• How do their basic demographics – age, income, education and other variables – add up? This help you see if customer needs transcend demographic profiles.

5. Once you’ve collected data to rough out these customer segments and their journeys, you can dive deeper to develop personas. For example:

  • The customers who first purchase our athletic gear are typically in this demographic, and this is what they’re likely to buy next.
  • The customers who first purchase business attire are typically in this demographic, and they’re likely to buy more business wear after 6 months in these categories.

6. With these pieces tracked, then we can determine what their true engagement looks like to test our personas, tweak them as needed, and begin building unique journeys.

As you can see, building these maps begins and ends with collecting data that is valuable to you. You might not know what you can use until you do some of this analysis, but once you have a bunch, you can see what you have that is valuable and can be used to inform your decisions around marketing strategy and tactics.

How it Comes Together

Customer journey maps come in many formats. The key is designing one that’s right for your business and the problems your customers want solved. Take this ridiculously simple example via ConversionXL. It’s basically an Excel document, but it shows exactly what this online business needs, as defined by customers’ (and potential customers’) wants and communication preferences.

Then there’s this example, a multi-faceted tax-filing user, via Desonance. With so many personas and needs, it’s no wonder this map is more complicated. But again, it does just what it needs to get complicated information to marketers in a usable format.

If you’re ready to get started making one of your own, one of my favorite resources is this downloadable customer journey map template from Chicago-based Intechnic.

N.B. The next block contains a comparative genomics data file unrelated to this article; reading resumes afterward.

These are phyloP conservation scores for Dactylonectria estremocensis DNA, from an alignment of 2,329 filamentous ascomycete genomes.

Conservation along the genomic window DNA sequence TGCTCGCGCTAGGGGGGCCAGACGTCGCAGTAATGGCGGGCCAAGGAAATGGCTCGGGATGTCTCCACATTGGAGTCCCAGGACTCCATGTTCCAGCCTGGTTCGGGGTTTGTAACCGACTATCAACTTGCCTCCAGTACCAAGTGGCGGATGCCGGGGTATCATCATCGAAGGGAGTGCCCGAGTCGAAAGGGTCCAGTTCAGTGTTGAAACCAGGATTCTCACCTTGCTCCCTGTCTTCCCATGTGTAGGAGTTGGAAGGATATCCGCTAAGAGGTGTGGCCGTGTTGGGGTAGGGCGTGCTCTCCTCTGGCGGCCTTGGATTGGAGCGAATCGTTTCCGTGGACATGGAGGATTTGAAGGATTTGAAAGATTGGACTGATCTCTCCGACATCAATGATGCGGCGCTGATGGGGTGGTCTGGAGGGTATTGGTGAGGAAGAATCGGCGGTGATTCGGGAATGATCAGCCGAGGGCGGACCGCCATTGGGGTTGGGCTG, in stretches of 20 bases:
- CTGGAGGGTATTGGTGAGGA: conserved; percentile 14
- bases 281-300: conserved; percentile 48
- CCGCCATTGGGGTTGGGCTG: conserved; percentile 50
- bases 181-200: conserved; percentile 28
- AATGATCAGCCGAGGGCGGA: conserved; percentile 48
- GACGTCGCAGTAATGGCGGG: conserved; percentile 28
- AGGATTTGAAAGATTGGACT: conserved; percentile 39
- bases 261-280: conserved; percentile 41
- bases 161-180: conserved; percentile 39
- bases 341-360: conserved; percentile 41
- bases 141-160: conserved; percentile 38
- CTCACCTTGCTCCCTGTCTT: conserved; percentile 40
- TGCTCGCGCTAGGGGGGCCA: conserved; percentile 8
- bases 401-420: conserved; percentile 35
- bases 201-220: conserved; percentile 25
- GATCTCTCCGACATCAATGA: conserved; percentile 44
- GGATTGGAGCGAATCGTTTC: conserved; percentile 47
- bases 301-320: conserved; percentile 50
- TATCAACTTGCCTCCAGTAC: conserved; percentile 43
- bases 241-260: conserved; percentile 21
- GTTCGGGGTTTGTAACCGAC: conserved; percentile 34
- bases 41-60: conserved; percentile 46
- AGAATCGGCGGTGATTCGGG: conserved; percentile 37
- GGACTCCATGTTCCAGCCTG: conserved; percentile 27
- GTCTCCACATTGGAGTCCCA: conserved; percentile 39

Food for Thought: Chocolate Ravioli

This text right here is one of those delightfully ridiculous transitions that you come to expect from me in this section of the blog. Here is the part where you say, “Bonnie, that was a ridiculous transition.” Why, thank you!

Recently, I was visiting family in Tennessee and we made ravioli from scratch one night. What’s not to love about homemade ravioli? As I flew home later that week, I thought about how fun and satisfying it is to make ravioli. How could I combine that with my daily desire for chocolate? Could I make Chocolate Ravioli?

I decided to Google this idea, because I was quite sure I was not the first person to think of it! Sure enough, I wasn’t. Give this chocolate ravioli recipe a try from the Food Network. (BTW  Xfininty has recently removed Food Network from my cable TV package…arrrrrgggghhhh!!!) It will make your brains fall out!

Bonnie Massa is Founder and President of Chicago-based Massa & Company, Inc. She works with companies and nonprofits to make the best use of their information about customers, partners, donors and sponsors. With more than 40 years of experience in marketing and predictive analytics, Bonnie is passionate about helping clients make informed, data-driven decisions to increase the value of their customer base. She strongly believes that making pasta and ice cream from scratch are worth the effort, and she spends much of her free time testing and re-testing that theory.


Since 1985, Massa & Company has helped businesses reduce their marketing costs and increase sales by turning data into actionable insights.


© 2024 Massa & Company, Inc. All Rights Reserved.